Ever since WILLY WONKA (1971) came out, there have been filmmakers wanting to adapt the stories of Roald Dahl. 2009’s THE FANTASTIC MR. FOX is Wes Anderson’s contribution to this canon, and perhaps the closest to ‘Willy Wonka’ in terms of visionary success. Part of the appeal of Dahl’s stories is that they carry darker notes than you might expect for kid’s fare. Written in 1970, ‘The Fantastic Mr. Fox’ is one of his more lighthearted, telling of a community of animals who, being hunted by some mean farmers, cooperate to overcome their mutual problem. Wes Anderson chose to render this tale using stop-motion, much as Henry Selick did in 1996’s JAMES AND THE GIANT PEACH. Anderson, however, achieves fuller embodiment of the characters, partly by assembling a stellar cast of voice actors (George Clooney, Meryl Streep, Bill Murray, Jason Schwartzman and Willem Dafoe to name a few) and partly through clever use of his color, motion, and music palette. As with many Anderson films, the audience is required to make some effort in order to enter the filmmaker’s vision. ‘Fox’ plays fast, somewhat in the style of early black and white comedies. Also, some of the story contrivance can feel strained to an adult, but hey, it’s for kids, and a little forbearance is well worth it to appreciate this unusual gem which plays a double-feature bill with Anderson’s recent award-winner MOONRISE KINGDOM.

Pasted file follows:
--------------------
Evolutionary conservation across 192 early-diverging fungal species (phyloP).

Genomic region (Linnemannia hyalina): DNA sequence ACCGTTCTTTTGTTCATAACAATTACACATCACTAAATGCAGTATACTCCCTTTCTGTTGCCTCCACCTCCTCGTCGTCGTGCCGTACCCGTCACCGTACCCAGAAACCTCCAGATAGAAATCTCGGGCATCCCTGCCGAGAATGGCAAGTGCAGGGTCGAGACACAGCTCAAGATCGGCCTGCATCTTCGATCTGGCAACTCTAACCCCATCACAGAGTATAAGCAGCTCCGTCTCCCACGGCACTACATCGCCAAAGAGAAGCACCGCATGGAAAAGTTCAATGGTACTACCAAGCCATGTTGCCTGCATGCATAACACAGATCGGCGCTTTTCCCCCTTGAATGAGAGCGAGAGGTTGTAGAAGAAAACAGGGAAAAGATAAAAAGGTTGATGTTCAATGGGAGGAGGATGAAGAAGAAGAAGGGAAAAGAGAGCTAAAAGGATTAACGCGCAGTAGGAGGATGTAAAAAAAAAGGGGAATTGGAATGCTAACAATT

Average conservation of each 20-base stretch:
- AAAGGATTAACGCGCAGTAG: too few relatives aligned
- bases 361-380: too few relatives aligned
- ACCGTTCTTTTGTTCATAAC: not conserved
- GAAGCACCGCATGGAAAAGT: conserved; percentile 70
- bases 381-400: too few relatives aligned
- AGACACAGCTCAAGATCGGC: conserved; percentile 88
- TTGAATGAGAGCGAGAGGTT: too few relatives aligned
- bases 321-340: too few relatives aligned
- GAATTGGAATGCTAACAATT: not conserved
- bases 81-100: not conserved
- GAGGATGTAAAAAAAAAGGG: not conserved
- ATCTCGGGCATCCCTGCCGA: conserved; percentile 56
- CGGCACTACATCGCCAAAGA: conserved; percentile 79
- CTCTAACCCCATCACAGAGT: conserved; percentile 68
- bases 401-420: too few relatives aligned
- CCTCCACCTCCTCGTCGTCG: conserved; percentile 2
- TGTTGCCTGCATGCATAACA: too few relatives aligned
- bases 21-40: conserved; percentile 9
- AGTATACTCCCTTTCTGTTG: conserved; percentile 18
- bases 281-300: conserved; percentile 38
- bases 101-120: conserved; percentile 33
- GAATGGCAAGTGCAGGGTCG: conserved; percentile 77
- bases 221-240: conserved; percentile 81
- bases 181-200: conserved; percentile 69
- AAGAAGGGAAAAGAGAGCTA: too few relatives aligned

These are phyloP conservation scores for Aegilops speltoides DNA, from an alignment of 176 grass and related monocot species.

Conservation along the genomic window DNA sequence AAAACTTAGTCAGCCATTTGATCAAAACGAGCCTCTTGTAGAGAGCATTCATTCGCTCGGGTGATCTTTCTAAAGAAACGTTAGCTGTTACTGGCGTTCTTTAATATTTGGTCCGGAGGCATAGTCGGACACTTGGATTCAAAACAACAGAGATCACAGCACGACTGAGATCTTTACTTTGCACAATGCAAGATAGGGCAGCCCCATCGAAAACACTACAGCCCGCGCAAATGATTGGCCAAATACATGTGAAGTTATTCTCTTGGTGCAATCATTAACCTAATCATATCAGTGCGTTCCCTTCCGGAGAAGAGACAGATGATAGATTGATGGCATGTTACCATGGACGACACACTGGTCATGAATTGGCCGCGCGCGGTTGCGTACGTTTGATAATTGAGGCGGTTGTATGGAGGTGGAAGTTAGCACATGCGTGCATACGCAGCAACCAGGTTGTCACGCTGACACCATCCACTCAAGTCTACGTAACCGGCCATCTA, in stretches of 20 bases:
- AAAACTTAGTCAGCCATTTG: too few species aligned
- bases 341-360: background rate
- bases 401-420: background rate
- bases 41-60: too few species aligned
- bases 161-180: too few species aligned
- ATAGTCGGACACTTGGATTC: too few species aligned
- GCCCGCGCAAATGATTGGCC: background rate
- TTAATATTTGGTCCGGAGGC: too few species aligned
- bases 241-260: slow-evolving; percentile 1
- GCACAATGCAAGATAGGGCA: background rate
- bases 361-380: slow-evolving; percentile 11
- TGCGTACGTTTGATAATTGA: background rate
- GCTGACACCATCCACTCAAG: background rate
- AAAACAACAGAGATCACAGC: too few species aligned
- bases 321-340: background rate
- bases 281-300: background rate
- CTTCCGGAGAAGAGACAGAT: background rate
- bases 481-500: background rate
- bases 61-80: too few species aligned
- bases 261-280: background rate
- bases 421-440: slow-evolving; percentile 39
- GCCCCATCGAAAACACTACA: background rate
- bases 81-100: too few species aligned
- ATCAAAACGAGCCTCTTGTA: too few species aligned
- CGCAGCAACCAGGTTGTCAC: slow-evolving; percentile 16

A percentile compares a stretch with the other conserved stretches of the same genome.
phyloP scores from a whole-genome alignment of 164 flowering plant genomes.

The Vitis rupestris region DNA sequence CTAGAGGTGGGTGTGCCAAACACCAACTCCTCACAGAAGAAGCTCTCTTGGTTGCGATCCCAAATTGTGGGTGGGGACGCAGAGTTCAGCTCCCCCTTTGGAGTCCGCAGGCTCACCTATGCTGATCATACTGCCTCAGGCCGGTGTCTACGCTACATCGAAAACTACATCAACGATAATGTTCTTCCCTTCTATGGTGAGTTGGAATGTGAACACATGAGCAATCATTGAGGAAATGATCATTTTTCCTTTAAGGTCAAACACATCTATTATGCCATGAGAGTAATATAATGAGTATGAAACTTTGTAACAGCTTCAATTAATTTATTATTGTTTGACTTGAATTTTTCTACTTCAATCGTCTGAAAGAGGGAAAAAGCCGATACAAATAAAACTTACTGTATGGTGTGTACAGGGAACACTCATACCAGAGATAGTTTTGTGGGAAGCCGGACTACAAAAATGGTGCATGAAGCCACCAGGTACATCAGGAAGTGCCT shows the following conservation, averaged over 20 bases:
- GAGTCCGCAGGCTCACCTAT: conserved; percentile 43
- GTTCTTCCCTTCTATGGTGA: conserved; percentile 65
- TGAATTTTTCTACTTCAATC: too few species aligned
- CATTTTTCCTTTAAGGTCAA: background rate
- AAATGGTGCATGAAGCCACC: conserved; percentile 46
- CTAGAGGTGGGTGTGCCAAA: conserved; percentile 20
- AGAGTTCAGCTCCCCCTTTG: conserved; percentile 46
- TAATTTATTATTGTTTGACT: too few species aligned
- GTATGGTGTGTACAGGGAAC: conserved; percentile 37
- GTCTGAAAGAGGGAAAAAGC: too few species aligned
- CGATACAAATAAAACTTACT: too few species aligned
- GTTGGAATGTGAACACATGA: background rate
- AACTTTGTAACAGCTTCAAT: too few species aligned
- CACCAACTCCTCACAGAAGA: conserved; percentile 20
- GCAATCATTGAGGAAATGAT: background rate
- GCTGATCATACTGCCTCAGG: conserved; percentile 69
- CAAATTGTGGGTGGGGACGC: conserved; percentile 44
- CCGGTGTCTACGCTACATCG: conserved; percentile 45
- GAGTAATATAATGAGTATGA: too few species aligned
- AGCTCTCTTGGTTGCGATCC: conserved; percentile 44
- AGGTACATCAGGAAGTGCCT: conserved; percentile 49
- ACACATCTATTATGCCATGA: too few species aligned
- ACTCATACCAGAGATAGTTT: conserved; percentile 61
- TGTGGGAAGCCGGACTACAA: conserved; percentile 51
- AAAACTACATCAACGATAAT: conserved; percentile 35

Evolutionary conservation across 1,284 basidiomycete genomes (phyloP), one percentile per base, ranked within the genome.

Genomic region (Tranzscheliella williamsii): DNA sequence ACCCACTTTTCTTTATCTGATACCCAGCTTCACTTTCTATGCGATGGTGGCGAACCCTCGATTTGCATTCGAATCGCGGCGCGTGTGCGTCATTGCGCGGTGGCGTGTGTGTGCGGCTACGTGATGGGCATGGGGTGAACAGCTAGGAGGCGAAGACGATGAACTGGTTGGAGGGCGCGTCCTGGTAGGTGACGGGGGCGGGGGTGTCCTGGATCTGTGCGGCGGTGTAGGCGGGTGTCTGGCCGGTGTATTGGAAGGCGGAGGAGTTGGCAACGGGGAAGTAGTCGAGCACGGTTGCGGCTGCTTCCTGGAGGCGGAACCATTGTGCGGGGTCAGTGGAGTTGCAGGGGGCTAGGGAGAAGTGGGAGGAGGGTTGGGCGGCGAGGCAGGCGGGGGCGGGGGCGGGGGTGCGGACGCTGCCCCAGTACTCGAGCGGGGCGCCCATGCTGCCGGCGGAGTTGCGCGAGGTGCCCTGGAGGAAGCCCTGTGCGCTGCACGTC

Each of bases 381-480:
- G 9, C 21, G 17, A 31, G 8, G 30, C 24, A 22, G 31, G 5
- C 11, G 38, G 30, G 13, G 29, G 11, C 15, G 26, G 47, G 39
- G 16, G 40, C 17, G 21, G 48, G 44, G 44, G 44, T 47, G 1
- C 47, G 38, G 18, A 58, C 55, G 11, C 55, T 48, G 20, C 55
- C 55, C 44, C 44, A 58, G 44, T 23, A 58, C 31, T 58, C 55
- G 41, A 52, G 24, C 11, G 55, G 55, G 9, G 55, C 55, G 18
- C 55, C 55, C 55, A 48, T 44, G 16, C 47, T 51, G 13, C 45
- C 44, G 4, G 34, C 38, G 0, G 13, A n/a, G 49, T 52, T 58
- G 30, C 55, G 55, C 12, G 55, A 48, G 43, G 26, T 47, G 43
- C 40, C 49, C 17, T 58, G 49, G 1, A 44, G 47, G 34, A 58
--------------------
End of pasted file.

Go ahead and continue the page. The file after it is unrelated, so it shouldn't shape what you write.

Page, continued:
@BRATTLE // $10 // Saturday 3/1, 1:00pm & 5:00pm